The Canterbury Tales: The Wife of Bath's Tale
by Geoffrey Chaucer
The Canterbury Tales: The Wife of Bath's Tale Lines 919-957 Summary
- The knight is very sad, and sighs sorrowfully.
- Finally, he decides to travel in search of the answer to the queen's question, and return after a year to give it.
- He says goodbye and begins his journey.
- He looks in every house in every land, hoping to find out what thing women love the most.
- He is not able to find two people anywhere who agree on what the right answer is.
- Some people say that women love wealth best, others honor, others beauty.
- Some others say that women love nice clothes, sex, or to often be widowed and remarried.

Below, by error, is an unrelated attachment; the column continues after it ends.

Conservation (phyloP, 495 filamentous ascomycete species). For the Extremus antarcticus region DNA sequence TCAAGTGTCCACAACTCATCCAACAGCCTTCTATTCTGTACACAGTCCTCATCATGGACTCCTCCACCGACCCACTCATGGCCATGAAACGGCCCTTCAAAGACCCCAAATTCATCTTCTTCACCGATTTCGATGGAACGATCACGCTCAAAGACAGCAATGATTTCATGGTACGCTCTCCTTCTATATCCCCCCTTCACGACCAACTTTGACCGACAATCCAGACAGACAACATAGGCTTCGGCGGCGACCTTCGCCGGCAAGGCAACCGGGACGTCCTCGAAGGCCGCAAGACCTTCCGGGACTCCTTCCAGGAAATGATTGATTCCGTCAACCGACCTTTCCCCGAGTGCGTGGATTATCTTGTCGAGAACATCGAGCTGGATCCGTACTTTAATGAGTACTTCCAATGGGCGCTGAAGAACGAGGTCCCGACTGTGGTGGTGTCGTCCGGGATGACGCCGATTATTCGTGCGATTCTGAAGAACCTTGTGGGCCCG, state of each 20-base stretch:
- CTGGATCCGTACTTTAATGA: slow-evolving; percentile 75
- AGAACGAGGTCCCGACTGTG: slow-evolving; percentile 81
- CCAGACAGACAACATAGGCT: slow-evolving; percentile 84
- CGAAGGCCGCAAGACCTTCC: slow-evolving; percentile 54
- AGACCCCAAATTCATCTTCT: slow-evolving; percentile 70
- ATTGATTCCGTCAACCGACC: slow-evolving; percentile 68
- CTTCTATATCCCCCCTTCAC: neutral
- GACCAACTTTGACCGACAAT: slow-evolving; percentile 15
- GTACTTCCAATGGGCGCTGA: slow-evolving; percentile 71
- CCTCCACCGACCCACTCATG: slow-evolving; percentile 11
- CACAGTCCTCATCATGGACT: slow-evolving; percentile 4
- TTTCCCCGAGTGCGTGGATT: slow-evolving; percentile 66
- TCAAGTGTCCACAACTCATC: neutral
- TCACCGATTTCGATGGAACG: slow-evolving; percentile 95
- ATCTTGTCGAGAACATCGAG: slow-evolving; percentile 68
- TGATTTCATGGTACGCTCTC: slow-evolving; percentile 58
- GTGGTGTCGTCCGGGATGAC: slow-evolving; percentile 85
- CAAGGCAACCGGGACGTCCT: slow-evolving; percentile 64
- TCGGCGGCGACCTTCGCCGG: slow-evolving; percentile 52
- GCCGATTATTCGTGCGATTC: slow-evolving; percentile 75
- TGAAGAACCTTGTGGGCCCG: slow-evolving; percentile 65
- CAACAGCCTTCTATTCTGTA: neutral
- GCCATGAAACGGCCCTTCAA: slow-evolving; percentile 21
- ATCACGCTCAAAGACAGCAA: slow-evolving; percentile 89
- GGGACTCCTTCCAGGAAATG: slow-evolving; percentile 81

- Still others say that women love to be flattered and pleased, and I admit that this is not far from the truth; a man easily wins a woman with flattery and diligent attendance upon her. In this manner women can be caught.
- Others say that women love to be free and do just as we please, and not to be reprimanded of our flaws, but instead told that we are wise.
- Truly, there is no woman who tolerates being scolded without lashing out, even if the person is telling the truth. Just try it!
- For no matter how bad we are on the inside, we want to be considered wise and free from sin.
- Some people say that we take great delight in being considered constant and well able to keep secrets, not likely to betray a confidence.
- That, however, is ridiculous; we women cannot keep secrets. Haven't you heard the tale of Midas?
People who Shmooped this also Shmooped...